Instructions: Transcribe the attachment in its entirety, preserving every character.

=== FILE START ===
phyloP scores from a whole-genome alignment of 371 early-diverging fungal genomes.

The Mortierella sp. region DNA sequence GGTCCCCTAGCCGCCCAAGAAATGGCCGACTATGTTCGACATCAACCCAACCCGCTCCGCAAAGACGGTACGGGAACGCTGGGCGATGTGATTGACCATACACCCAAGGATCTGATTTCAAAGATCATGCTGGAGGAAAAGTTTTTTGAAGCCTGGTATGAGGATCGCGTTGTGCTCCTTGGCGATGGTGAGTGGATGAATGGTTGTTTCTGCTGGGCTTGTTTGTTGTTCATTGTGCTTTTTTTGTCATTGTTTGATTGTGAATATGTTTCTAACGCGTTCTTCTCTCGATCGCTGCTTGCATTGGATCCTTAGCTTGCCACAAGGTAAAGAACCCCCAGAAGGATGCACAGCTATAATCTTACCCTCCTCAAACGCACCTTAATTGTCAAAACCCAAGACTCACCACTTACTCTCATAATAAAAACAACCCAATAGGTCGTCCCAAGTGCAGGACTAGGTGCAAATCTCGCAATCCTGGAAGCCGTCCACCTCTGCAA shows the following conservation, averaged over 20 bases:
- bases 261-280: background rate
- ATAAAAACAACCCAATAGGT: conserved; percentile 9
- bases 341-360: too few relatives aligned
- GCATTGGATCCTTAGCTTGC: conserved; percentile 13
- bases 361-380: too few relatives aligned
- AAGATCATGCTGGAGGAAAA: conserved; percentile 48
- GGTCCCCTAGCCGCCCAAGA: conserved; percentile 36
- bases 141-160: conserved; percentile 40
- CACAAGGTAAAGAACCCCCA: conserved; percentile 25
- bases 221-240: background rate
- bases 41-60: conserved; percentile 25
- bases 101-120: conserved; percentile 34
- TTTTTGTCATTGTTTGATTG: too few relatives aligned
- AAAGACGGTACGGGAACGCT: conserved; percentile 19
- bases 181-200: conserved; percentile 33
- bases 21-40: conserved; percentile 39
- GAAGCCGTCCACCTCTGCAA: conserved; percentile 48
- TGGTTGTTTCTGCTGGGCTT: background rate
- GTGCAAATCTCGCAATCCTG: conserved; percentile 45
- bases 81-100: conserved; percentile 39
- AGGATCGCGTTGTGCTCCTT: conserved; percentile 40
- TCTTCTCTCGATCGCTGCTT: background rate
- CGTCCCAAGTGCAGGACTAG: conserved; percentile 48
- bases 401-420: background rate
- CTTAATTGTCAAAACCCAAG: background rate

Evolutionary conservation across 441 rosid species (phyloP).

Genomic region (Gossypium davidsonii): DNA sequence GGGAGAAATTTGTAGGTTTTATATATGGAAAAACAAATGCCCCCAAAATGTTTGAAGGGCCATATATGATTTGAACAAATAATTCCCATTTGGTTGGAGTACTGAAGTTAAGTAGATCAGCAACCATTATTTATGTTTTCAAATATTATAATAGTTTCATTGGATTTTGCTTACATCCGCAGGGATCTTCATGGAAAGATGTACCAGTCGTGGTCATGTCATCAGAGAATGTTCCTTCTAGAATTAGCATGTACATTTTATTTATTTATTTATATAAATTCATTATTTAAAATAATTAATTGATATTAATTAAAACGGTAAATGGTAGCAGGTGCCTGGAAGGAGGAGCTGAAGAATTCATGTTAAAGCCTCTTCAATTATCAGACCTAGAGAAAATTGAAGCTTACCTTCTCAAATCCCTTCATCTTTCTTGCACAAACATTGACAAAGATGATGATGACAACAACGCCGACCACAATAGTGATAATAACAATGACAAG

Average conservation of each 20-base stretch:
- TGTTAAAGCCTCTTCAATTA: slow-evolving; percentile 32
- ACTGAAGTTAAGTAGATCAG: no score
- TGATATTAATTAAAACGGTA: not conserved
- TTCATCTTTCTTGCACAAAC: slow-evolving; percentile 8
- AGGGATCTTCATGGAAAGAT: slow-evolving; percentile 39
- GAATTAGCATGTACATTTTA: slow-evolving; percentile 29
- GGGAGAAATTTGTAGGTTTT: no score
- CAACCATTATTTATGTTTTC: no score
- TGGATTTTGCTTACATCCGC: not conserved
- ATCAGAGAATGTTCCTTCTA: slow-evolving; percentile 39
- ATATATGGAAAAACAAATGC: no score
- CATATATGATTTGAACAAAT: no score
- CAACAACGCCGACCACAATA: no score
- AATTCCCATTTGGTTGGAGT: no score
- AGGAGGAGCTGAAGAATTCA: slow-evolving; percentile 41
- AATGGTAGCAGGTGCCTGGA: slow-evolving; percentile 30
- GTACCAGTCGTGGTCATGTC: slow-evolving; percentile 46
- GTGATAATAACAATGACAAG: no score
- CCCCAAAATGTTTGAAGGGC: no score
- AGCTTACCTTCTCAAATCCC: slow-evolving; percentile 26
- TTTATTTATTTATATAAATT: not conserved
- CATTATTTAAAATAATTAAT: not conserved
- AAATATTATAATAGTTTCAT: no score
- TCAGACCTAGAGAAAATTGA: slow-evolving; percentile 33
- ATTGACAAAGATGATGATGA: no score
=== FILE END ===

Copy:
phyloP scores from a whole-genome alignment of 371 early-diverging fungal genomes.

The Mortierella sp. region DNA sequence GGTCCCCTAGCCGCCCAAGAAATGGCCGACTATGTTCGACATCAACCCAACCCGCTCCGCAAAGACGGTACGGGAACGCTGGGCGATGTGATTGACCATACACCCAAGGATCTGATTTCAAAGATCATGCTGGAGGAAAAGTTTTTTGAAGCCTGGTATGAGGATCGCGTTGTGCTCCTTGGCGATGGTGAGTGGATGAATGGTTGTTTCTGCTGGGCTTGTTTGTTGTTCATTGTGCTTTTTTTGTCATTGTTTGATTGTGAATATGTTTCTAACGCGTTCTTCTCTCGATCGCTGCTTGCATTGGATCCTTAGCTTGCCACAAGGTAAAGAACCCCCAGAAGGATGCACAGCTATAATCTTACCCTCCTCAAACGCACCTTAATTGTCAAAACCCAAGACTCACCACTTACTCTCATAATAAAAACAACCCAATAGGTCGTCCCAAGTGCAGGACTAGGTGCAAATCTCGCAATCCTGGAAGCCGTCCACCTCTGCAA shows the following conservation, averaged over 20 bases:
- bases 261-280: background rate
- ATAAAAACAACCCAATAGGT: conserved; percentile 9
- bases 341-360: too few relatives aligned
- GCATTGGATCCTTAGCTTGC: conserved; percentile 13
- bases 361-380: too few relatives aligned
- AAGATCATGCTGGAGGAAAA: conserved; percentile 48
- GGTCCCCTAGCCGCCCAAGA: conserved; percentile 36
- bases 141-160: conserved; percentile 40
- CACAAGGTAAAGAACCCCCA: conserved; percentile 25
- bases 221-240: background rate
- bases 41-60: conserved; percentile 25
- bases 101-120: conserved; percentile 34
- TTTTTGTCATTGTTTGATTG: too few relatives aligned
- AAAGACGGTACGGGAACGCT: conserved; percentile 19
- bases 181-200: conserved; percentile 33
- bases 21-40: conserved; percentile 39
- GAAGCCGTCCACCTCTGCAA: conserved; percentile 48
- TGGTTGTTTCTGCTGGGCTT: background rate
- GTGCAAATCTCGCAATCCTG: conserved; percentile 45
- bases 81-100: conserved; percentile 39
- AGGATCGCGTTGTGCTCCTT: conserved; percentile 40
- TCTTCTCTCGATCGCTGCTT: background rate
- CGTCCCAAGTGCAGGACTAG: conserved; percentile 48
- bases 401-420: background rate
- CTTAATTGTCAAAACCCAAG: background rate

Evolutionary conservation across 441 rosid species (phyloP).

Genomic region (Gossypium davidsonii): DNA sequence GGGAGAAATTTGTAGGTTTTATATATGGAAAAACAAATGCCCCCAAAATGTTTGAAGGGCCATATATGATTTGAACAAATAATTCCCATTTGGTTGGAGTACTGAAGTTAAGTAGATCAGCAACCATTATTTATGTTTTCAAATATTATAATAGTTTCATTGGATTTTGCTTACATCCGCAGGGATCTTCATGGAAAGATGTACCAGTCGTGGTCATGTCATCAGAGAATGTTCCTTCTAGAATTAGCATGTACATTTTATTTATTTATTTATATAAATTCATTATTTAAAATAATTAATTGATATTAATTAAAACGGTAAATGGTAGCAGGTGCCTGGAAGGAGGAGCTGAAGAATTCATGTTAAAGCCTCTTCAATTATCAGACCTAGAGAAAATTGAAGCTTACCTTCTCAAATCCCTTCATCTTTCTTGCACAAACATTGACAAAGATGATGATGACAACAACGCCGACCACAATAGTGATAATAACAATGACAAG

Average conservation of each 20-base stretch:
- TGTTAAAGCCTCTTCAATTA: slow-evolving; percentile 32
- ACTGAAGTTAAGTAGATCAG: no score
- TGATATTAATTAAAACGGTA: not conserved
- TTCATCTTTCTTGCACAAAC: slow-evolving; percentile 8
- AGGGATCTTCATGGAAAGAT: slow-evolving; percentile 39
- GAATTAGCATGTACATTTTA: slow-evolving; percentile 29
- GGGAGAAATTTGTAGGTTTT: no score
- CAACCATTATTTATGTTTTC: no score
- TGGATTTTGCTTACATCCGC: not conserved
- ATCAGAGAATGTTCCTTCTA: slow-evolving; percentile 39
- ATATATGGAAAAACAAATGC: no score
- CATATATGATTTGAACAAAT: no score
- CAACAACGCCGACCACAATA: no score
- AATTCCCATTTGGTTGGAGT: no score
- AGGAGGAGCTGAAGAATTCA: slow-evolving; percentile 41
- AATGGTAGCAGGTGCCTGGA: slow-evolving; percentile 30
- GTACCAGTCGTGGTCATGTC: slow-evolving; percentile 46
- GTGATAATAACAATGACAAG: no score
- CCCCAAAATGTTTGAAGGGC: no score
- AGCTTACCTTCTCAAATCCC: slow-evolving; percentile 26
- TTTATTTATTTATATAAATT: not conserved
- CATTATTTAAAATAATTAAT: not conserved
- AAATATTATAATAGTTTCAT: no score
- TCAGACCTAGAGAAAATTGA: slow-evolving; percentile 33
- ATTGACAAAGATGATGATGA: no score